Koslo's Nutrition Solutions

Monday, May 31, 2010

Three Cheers for Cherries!

Cherries are one of those delectable fruits of summer that not only taste good, but have so many health benefits that they should be an essential part of any endurance athletes’ nutrition plan.
There is a significant body of research suggesting that cherries are one of the most nutritious foods you can eat. Cherries contain anthocyanins 1 and 2 which are powerful antioxidants that not only give cherries their distinctive red color but also have an impact on relieving muscle and joint soreness similar to how non-steroidal anti-inflammatory drugs act. Cherries are the highest in these compounds compared to various other berries including strawberries and blueberries and they also contain a hefty dose of beta carotene, vitamin C, potassium, magnesium, iron, fiber and folate. One cup of fresh cherries has just about 90 calories, no fat, 22 grams of carbohydrates and 3 grams of fiber.
Additionally, cherries are one of the few food sources of melatonin, an antioxidant which helps to regulate the body’s natural sleep patterns. Eating cherries can be a natural way to increase melatonin levels in the blood acting to hasten sleep and ease jet lag. New evidence also links cherries to heart health and weight management.
So how many cherries do you need to eat to get the benefits? While there are no established guidelines as of yet, experts suggest that consuming 1-2 servings of cherries a day can provide some of the health benefits identified in the research. Examples of what constitutes a serving includes: ½ cup dried; 1 cup frozen; 1 cup 100% juice; 1 ounce concentrate.
Try these tips to help speed your recovery:
• Drink 10 oz of tart cherry juice pre-workout
• Make a post-workout smoothie with frozen cherries
• Add dried cherries to your post-workout oatmeal
• Have dried cherries as a good grab-and-go snack
• Add dried cherries to a spinach salad with walnuts
• Create a yogurt parfait with vanilla yogurt, granola and dried cherries
• Swap your soda for 100% cherry juice

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Monday, May 17, 2010

Power up for spring training

Spring has sprung and if you are like most athletes you are planning your racing line up and putting your training plans in order. As you start ramping up your training you will also want to assess your current nutrition plan as it may be in need of a little “spring cleaning”. To help you jump start your fueling strategy I am including a recipe for a great breakfast full of muscle fueling carbohydrates, muscle repairing protein and antioxidants, essential fatty acids, and of course lots of good taste.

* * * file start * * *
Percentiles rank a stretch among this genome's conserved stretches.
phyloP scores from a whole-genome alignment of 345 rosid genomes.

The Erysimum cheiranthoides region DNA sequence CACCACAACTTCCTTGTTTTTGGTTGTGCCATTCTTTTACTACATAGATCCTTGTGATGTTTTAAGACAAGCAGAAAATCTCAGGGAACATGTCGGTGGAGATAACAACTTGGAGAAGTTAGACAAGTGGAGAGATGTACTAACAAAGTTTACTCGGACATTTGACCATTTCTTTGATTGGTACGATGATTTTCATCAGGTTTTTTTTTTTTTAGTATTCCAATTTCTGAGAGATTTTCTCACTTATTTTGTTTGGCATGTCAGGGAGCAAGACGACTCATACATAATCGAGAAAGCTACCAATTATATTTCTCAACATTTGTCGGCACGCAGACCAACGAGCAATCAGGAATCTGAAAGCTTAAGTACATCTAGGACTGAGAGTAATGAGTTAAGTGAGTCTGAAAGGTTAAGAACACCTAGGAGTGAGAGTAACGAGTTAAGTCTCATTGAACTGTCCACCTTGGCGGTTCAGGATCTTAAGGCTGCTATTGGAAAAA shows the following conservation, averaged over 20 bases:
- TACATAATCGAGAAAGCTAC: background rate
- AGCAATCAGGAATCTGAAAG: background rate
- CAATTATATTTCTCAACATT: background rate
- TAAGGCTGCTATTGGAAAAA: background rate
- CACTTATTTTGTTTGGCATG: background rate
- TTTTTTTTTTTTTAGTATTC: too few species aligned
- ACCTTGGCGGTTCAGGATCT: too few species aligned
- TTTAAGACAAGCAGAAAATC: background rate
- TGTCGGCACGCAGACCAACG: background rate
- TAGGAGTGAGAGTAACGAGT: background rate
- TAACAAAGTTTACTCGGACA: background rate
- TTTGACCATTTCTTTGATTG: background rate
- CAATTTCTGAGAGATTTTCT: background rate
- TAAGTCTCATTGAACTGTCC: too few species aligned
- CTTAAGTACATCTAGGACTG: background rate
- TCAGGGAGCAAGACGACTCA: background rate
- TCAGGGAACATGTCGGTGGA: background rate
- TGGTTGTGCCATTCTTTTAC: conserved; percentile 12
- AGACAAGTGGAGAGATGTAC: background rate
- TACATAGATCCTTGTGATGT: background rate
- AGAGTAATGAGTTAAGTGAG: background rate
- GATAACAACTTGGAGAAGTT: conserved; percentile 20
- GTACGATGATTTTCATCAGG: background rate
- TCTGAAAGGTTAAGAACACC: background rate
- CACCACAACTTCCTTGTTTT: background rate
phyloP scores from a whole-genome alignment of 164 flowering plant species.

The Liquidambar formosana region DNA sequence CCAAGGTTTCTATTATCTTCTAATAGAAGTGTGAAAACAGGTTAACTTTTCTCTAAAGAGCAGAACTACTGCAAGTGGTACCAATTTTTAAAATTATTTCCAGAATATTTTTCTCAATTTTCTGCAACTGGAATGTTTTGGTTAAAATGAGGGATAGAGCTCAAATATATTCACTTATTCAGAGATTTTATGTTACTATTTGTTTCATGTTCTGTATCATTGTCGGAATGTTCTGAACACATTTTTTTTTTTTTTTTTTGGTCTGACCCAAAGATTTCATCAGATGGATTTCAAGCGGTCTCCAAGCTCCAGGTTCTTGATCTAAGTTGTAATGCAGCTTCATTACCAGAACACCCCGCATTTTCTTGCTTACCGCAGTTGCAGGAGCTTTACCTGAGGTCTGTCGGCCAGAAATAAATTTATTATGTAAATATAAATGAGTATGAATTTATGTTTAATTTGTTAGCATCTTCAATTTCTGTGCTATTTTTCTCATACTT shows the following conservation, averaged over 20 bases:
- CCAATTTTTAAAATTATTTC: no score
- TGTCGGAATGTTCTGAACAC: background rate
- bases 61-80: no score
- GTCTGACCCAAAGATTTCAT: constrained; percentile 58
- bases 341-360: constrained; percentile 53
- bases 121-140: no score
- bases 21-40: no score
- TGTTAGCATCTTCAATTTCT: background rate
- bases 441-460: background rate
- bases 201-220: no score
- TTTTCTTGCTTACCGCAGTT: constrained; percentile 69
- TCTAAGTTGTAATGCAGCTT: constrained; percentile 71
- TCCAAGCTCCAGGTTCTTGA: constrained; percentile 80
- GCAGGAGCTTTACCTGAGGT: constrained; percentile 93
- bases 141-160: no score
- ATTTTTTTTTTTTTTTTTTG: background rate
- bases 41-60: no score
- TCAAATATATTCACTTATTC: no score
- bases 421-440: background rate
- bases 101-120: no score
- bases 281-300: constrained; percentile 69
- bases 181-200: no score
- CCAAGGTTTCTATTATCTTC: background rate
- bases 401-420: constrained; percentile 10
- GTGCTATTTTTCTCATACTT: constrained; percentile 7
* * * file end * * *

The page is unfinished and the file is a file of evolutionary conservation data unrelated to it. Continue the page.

Boil water or milk/soy milk
Add: Rolled oats or instant oatmeal (1/2 cup dry or 1-2 packets instant)
Whey protein (1 svg)
Small scoop of dark chocolate baking cocoa ~1 Tbs
Ground flax ~1 Tbs
Blueberries ½ cup
Raisins – travel packet size or bananas

Enjoy before or after your workouts.

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Eggs: Good nutrition bang for your buck

Eggs are a naturally nutrient-dense food and contain almost every essential vitamin and mineral needed by humans. A large egg has about 74 calories and more than 6 grams of high-quality protein that is easily digested and absorbed by the body. Eggs are also an excellent source of choline, a nutrient that helps prevent birth defects, and a good source of riboflavin. The egg white consists primarily of protein while the yolk contains protein, choline, folate, lutein, zeaxanthin, fat, and vitamin D.
Each egg is separately wrapped in its own shell requiring no weighing or measuring and can be prepared in thousands of ways. Eggs are also naturally low in sodium and the yolk has a favorable mix of monounsaturated and polyunsaturated fats and just 1.5 grams of saturated fat. And while many Americans still avoid eggs for fear of dietary cholesterol, 30 years of research has never linked egg consumption to heart disease. Additionally, the American Heart Association no longer places a limit on the amount of eggs a person can consume per week.
In an effort to meet consumer demand a number of specialty eggs are currently on the market offering an array of nutritional choices. Omega-3 eggs are laid by hens fed a special diet containing omega-3 rich flaxseed or marine algae. Cage free, organic, free-range and certified humane eggs all have the same nutritional content but the conditions under which the chickens are kept meet specific USDA standards. Brown eggs are no different from white eggs and are just from a different breed of hen.
The high-quality protein in eggs can be part of a balanced sports diet by aiding in muscle tissue repair and growth. So next time you are wondering what to have with that bagel try an egg or two.
American Egg Board (2010) http://www.aeb.org/retailers/nutrition-facts
Egg Nutrition Center (2010) http://www.enc-online.org/

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